‘Chicago Rot’ potential star of booming indie film scene

By Sophia Coleman

Chicago may not be the next Hollywood in terms of big-name film production, but there is considerable potential coming from three local independent filmmakers who have made it their mission to do the city justice.

According to Rich Moskal, director of the Chicago Film Office, 121 N. La Salle St., the film scene here is on an upswing, reflected in its rapid growth.

One indie film garnering high expectations is “Chicago Rot,” a revenge-horror film that director Dorian Weinzimmer calls “a dark love letter” to Chicago.

The feature film is dedicated to the city in more ways than one. Weinzimmer, along with lead actor and writer Brant McCrea and producer Jeremy Vranich, is determined to expose the gritty underbelly of Chicago that many people tend to forget.

The film follows the revenge-soaked journey of Les, played by McCrea, who describes his character as a “wrongfully imprisoned street legend” searching for his mother’s murderer and the keeper of his soul. The film takes the audience through the dark, dingy alleys of Chicago and showcases a number of real-life

local celebrities.

Though Weinzimmer said production has been going well, he admitted keeping everything running according to plan has been a bit difficult because there is no solid “film hub” in the city.

“Development is what has been missing in Chicago,” Weinzimmer said. “We have a lot of indie people here that go out and make films that may or may not get noticed, and then they go off to New York or LA.”

He also said people from the East and West Coasts sometimes come here, shoot what they need, then pack up and leave when they are done.

In short, Chicago is more of a pit stop than a destination, McCrea said.

Todd Lillethun, program director at Chicago Filmmakers, 5243 N. Clark St., agreed, especially in terms of independent filmmaking.

“There needs to be more infrastructures here for independent filmmaking,” Lillethun said. “There’s a lot of attention paid to big-budget features that come in from Hollywood, but there needs to be more stability professionally for the independent filmmakers.”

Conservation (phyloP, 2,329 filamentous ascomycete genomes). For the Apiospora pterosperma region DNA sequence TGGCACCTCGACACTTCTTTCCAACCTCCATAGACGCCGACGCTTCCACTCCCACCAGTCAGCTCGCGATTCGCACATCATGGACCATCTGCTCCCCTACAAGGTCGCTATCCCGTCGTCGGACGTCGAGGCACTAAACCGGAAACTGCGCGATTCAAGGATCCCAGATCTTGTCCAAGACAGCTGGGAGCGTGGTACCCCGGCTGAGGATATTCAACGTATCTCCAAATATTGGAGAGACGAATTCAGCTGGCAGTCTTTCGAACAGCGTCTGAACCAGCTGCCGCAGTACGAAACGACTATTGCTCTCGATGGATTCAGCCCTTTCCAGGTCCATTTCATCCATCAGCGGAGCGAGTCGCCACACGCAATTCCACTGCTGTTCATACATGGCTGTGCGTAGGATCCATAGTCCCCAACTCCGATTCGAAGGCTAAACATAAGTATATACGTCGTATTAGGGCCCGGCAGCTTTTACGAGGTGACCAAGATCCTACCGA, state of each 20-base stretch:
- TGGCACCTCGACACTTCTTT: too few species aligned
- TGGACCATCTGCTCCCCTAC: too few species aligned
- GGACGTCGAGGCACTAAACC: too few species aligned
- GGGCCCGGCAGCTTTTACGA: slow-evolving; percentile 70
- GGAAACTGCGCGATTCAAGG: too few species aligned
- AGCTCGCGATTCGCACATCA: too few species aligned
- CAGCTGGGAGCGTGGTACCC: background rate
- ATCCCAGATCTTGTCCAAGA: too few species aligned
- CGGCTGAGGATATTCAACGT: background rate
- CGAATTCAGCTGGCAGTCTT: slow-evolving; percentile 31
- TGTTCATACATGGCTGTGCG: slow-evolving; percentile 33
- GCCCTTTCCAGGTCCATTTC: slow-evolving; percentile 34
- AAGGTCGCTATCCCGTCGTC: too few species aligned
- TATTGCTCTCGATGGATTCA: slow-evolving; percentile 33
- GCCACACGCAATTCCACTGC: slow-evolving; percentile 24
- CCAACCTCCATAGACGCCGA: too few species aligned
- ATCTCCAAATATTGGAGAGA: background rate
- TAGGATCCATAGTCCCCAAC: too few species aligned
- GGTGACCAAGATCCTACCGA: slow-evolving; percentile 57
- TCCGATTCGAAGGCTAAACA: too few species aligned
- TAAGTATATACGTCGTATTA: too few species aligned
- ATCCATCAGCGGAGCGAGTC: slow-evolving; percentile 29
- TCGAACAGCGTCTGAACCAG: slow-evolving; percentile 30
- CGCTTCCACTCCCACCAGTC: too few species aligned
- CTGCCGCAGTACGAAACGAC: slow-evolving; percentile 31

Moskal is also aware of the need for infrastructure, but he believes it’s being built up with every film made here.

“We, as a destination for Hollywood, have matured and grown over the years,” Moskal said. “With that, Chicago’s independent community has matured and grown as well.”

McCrea has hope because of the recent construction of Cinespace, 2558 W. 16th St., which he thinks will be a huge step in the right direction for filmmakers in Chicago.

Cinespace is “a subsidiary of the Toronto Corporation, [which] specializes in the development, management and operation of studio facilities,” according to Cinespace’s website, ChicagoFilmStudios.com.

McCrea hopes the indie scene here will be energized by the Cinespace production space, in addition to the upsurge in big-budget films that have been shot here over the past two years.

Moskal, who is supportive of both film scenes, recognizes the hard work the crew of “Chicago Rot” has put in.

“They’ve made it clear that they are bypassing the traditional postcard views of the city and are going for a very gritty authenticity,” Moskal said.

With filming beginning in mid-October, the crew hopes to enter the film into the 2012 Chicago International Film Festival, which runs Oct. 6–20.

“The most unique aspect about [the film] is that it wasn’t originally written as a horror film,” McCrea said.

McCrea, along with the rest of the crew, has full confidence in the grungy elements of the city to bring their “heartfelt horror film” to life.

“It’s very character driven,” Weinzimmer said. “There’s a strong narrative to it, for sure, but we have put a lot of time and effort into making these characters believable, relatable and [we made sure to give] the audience a reason to give a s–t about them.”